Hall, in its injury-depleted state, was hosting Newington, the details of which are available elsewhere within these pages. The Warriors’ Stephen Ranieri had a career day, logging a strong start on the mound and blasting a home run. Even in the wake of the hard-to-swallow extra-inning loss, it was hard for him to be too forlorn as he and his teammates did some groundskeeping.

With participation in baseball dwindling at the high school level, I found it particularly important to let Stephen – his mom stresses intently that it is not to be spelled Steven – know that I appreciated his effort. As I began to recognize his love for the game, I decided to tell him about the first time I covered a baseball game at the Hall complex.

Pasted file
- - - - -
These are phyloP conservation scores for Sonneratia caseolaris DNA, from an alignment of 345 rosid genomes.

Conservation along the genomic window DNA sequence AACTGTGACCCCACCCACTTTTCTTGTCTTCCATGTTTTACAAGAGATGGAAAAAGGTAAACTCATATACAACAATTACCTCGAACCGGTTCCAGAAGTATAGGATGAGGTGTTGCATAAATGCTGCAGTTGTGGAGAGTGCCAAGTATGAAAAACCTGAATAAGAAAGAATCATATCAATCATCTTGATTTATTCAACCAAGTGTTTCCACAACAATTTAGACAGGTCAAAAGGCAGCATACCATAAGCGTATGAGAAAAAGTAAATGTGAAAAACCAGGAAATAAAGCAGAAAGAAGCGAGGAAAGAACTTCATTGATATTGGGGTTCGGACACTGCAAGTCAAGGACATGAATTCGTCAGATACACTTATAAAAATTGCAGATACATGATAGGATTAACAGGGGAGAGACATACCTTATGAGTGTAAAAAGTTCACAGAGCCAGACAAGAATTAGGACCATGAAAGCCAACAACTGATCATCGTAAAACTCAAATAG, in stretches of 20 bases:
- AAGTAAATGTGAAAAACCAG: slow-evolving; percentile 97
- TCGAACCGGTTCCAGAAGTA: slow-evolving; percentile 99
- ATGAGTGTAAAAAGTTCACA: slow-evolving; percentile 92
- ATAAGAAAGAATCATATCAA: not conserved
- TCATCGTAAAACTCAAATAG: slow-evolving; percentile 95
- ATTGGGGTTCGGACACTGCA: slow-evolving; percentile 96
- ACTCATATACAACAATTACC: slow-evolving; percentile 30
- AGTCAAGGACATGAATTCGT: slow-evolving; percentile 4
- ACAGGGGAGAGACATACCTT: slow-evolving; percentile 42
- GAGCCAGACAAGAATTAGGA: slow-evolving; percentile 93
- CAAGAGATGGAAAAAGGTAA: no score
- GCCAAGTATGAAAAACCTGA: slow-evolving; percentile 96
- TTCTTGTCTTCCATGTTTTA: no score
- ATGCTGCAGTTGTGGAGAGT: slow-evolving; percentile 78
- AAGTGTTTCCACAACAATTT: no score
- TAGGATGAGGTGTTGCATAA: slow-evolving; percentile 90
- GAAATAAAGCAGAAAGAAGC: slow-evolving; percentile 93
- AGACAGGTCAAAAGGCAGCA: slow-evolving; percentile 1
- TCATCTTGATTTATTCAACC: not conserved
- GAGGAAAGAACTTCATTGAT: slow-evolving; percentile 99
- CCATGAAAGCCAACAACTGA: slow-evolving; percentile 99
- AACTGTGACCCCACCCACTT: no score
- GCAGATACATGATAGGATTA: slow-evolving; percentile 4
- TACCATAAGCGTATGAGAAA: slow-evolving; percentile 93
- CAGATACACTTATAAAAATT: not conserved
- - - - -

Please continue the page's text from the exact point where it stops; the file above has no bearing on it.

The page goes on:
First, I went into my wallet and extracted a baseball card of myself when I was general manager of the Eastern League’s Glens Falls Tigers in 1988. The card, thinned and frayed at the edges by more than 20 years on my person, displayed a scrawled autograph across the bottom still very visible.

I asked Stephen if he could identify the autograph. That wasn’t fair. A 17-year-old baseball fan lives in the land of Derek Jeter and Big Papi, far different from the one I lived in when I was a teen awestruck by the game. I would have recognized the autograph in a heartbeat, with that bulbous “P” at the front of the first name and the equally bulbous “R” beginning the last name.

Well, the game that day wasn’t baseball in its truest form.

I was working for the Bristol Press at the time. My days working as an administrator in the Eastern League were over. My attempts to find myself professionally hit a few dead ends so I decided I wanted to go back to my roots. Sportswriting was something I wanted since I sat on grandpa’s knee.